We’d like to thank Saul for sitting down with us and sharing his unique vision. For more information on how the Business Innovation Factory is helping bring innovation to the healthcare system, please visit the BIF website.
What are the top challenges facing small- to medium-sized, independent physicians as they fight to maintain their independence and compete with the large, corporate providers? This month, we are looking at the top 10 challenges, so please join us for this informative series and tune back in every Tuesday! If you're reading this post first, please go back and read Part 2 from last week and Part 1 from the week before, where we looked at why doctors should even be fighting the battle for independence, as well as challenges one through seven (high insurance claim rejections, slow reimbursements, and clunky, user-unfriendly, overpriced EMR systems, high merchant services costs, scheduling nightmares, struggling with HIPAA and coding compliance, and dealing with old paper files ). Let's move on to causes eight through ten today!
8) Bad debt. Doctors often hate talking about money. What they hate even more? Chasing it. Nobody likes asking people for money, and doing so aggressively often alienates patients. But it’s hard enough operating a profitable practice without having tens, sometimes hundreds, of thousands of dollars in bad debt. That’s why we offer QuickCollect, a soft approach to collecting from patients, and one that allows you to maintain full visibility and control. Eighty percent of all patients who ever will pay, do pay through this process. It relieves your staff from this troublesome burden but without doing traditional collections, which has a low success rate.
9) Marketing. Large, corporate providers have marketing budgets in the six- to seven-figure range. How can a smaller provider compete with that? Again, we bring technology to the table to solve a problem. We offer AutoCard, an automated mailer marketing service to help doctors stay in touch with their patient base and even market to prospective patients. In an age when it seems that most emails are ignored and/or go to the spam folder, physical mailers are the new email. It’s both affordable and effective.
10) Verifying benefits. You often find even smaller practices dedicating up to half a headcount solely to this task. That number should be exactly ZERO. With the right technology, you should have this process fully automated. Our iClaim solution solves benefits verifications with the push of a single button. No more phone calls, no more chasing. And that also means fewer denials.
So how successfully is YOUR practice facing these challenges? If you could use help, contact us today to set up a free, no-obligation, 30-minute practice analysis. We will either show you how we will add more value than we cost, or we simply won't ask for your business.
What are the top challenges facing small- to medium-sized, independent physicians as they fight to maintain their independence and compete with the large, corporate providers? This month, we are looking at the top 10 challenges, so please join us for this informative series and tune back in every Tuesday! If you're reading this post first, please go back and read Part 1 from last week, where we looked at why doctors should even be fighting the battle for independence, as well as challenges one through three (high insurance claim rejections, slow reimbursements, and clunky, user-unfriendly, overpriced EMR systems). Let's move on to causes four through seven today!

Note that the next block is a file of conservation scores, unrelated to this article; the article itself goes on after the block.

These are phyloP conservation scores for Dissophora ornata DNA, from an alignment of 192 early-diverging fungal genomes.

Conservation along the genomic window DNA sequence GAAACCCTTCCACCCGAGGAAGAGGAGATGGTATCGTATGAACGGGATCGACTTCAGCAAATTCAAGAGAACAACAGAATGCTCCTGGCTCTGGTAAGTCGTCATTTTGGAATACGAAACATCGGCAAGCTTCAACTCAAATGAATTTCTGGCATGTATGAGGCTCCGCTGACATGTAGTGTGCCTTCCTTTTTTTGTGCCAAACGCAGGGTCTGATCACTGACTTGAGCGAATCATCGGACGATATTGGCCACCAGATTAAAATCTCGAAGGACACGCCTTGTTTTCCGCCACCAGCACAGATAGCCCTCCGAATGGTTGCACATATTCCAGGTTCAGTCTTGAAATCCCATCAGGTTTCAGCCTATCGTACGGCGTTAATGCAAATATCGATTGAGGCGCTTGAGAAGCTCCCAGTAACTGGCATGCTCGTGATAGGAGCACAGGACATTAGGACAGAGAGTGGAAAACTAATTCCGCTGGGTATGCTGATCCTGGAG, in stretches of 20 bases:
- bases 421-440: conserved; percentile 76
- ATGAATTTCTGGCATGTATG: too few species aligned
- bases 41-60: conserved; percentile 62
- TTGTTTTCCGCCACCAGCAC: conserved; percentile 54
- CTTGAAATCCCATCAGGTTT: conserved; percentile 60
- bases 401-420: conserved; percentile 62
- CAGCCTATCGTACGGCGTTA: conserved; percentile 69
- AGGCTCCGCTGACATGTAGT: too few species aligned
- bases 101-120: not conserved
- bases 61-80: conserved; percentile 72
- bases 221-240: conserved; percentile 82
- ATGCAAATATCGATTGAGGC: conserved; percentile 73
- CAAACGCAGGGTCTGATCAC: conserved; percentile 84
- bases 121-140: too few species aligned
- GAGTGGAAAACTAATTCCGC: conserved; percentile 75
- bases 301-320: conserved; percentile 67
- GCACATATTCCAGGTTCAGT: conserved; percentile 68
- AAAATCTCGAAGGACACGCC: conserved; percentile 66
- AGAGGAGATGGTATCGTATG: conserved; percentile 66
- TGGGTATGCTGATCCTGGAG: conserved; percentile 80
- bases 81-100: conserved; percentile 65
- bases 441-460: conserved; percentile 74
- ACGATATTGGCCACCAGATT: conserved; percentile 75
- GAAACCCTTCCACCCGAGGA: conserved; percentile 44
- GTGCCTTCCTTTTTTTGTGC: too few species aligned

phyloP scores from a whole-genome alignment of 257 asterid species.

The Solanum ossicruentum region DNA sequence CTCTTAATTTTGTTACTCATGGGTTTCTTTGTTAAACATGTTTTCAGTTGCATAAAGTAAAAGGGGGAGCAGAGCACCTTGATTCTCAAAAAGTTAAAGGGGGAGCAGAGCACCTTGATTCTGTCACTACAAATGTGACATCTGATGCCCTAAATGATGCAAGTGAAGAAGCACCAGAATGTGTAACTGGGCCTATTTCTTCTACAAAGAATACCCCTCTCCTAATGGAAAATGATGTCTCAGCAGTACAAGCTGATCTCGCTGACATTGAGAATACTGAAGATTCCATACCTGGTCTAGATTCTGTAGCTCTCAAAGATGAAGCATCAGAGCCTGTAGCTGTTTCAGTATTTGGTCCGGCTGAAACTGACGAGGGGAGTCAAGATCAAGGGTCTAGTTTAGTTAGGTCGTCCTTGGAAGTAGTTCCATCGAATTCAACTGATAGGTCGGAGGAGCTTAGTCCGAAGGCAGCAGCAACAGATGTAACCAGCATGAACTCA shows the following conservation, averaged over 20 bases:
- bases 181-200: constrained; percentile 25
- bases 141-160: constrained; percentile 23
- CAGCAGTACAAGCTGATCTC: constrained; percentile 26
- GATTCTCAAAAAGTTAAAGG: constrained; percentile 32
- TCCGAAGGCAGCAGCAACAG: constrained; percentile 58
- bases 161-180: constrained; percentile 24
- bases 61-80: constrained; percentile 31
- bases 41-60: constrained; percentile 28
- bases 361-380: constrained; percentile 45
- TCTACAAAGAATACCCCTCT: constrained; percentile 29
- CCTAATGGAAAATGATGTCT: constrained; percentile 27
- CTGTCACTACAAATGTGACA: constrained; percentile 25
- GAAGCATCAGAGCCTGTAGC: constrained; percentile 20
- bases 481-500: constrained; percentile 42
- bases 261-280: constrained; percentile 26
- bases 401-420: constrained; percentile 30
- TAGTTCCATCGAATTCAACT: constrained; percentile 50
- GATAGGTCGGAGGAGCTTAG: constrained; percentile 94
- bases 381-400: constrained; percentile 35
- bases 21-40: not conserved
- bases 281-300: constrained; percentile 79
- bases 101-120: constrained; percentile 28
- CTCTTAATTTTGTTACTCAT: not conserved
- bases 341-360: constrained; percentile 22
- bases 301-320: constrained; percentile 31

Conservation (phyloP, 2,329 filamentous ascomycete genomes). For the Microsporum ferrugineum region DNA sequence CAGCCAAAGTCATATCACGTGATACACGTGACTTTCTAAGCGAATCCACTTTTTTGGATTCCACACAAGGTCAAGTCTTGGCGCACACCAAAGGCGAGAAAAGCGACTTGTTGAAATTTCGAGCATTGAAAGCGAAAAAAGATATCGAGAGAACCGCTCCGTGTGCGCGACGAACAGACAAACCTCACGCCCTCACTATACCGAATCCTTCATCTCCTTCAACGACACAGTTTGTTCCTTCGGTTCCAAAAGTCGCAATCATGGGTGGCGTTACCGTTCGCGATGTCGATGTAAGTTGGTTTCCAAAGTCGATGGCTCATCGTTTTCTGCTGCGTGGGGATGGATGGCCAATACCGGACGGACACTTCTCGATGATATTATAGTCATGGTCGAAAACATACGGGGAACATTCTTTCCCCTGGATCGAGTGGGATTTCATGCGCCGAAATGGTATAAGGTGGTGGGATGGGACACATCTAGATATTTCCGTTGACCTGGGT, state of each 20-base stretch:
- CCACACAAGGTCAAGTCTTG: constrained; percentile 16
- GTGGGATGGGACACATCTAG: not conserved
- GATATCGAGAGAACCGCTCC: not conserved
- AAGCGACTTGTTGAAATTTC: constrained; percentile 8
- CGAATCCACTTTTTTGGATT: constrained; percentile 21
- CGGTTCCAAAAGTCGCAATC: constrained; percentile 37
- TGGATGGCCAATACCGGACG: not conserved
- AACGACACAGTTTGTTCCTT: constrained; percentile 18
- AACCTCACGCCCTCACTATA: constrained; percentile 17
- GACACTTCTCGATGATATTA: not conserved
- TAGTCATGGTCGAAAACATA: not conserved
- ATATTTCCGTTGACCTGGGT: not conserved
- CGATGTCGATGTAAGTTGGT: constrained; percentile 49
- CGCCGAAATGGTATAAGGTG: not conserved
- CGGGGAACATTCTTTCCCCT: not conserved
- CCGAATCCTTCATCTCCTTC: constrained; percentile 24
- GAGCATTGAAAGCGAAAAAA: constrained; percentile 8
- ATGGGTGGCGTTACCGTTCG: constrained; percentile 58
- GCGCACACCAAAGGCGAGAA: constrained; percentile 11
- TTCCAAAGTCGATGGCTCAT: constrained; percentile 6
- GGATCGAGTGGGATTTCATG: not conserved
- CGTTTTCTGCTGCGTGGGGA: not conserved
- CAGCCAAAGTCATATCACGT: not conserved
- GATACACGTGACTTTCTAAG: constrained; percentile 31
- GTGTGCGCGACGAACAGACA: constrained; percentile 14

4) High merchant services costs. Not a lot of physicians think about this one, but it’s yet another way smaller providers pay more than larger providers. Many smaller practices pay well over 3% on credit card transactions and can’t even take online payments. We have changed all that. By leveraging the buying power of thousands of doctors, we get rates as low as 1.79% on merchant services for Visa, Mastercard, American Express, and Discover. And we can help doctors accept payments online and even offer a free, full-service patient portal. All in a fully HIPAA-compliant payment solution designed especially for doctors.
5) Scheduling nightmares. Unlike the larger providers, many smaller practices do not offer online scheduling. And they often find that their waiting room times are unpredictable and unmanageable, leading to decreased patient satisfaction. Again, we bring technology to bear to solve this: we offer a system that not only allows for online scheduling, but even helps doctors optimize their patients’ waiting room experience and reduces patient dissatisfaction by minimizing waiting room times.
6) Struggling with HIPAA and coding compliance. This is a constant challenge for all providers, but it hits smaller providers harder because the costs of compliance are higher in relation to their revenue, especially if they manage compliance entirely in house. We can help doctors get and stay HIPAA compliant and we also do coding audits to ensure they aren’t overcoding (dangerous!) or undercoding (costly!). By outsourcing this, smaller providers can leverage the expertise they need but at a cost they can afford.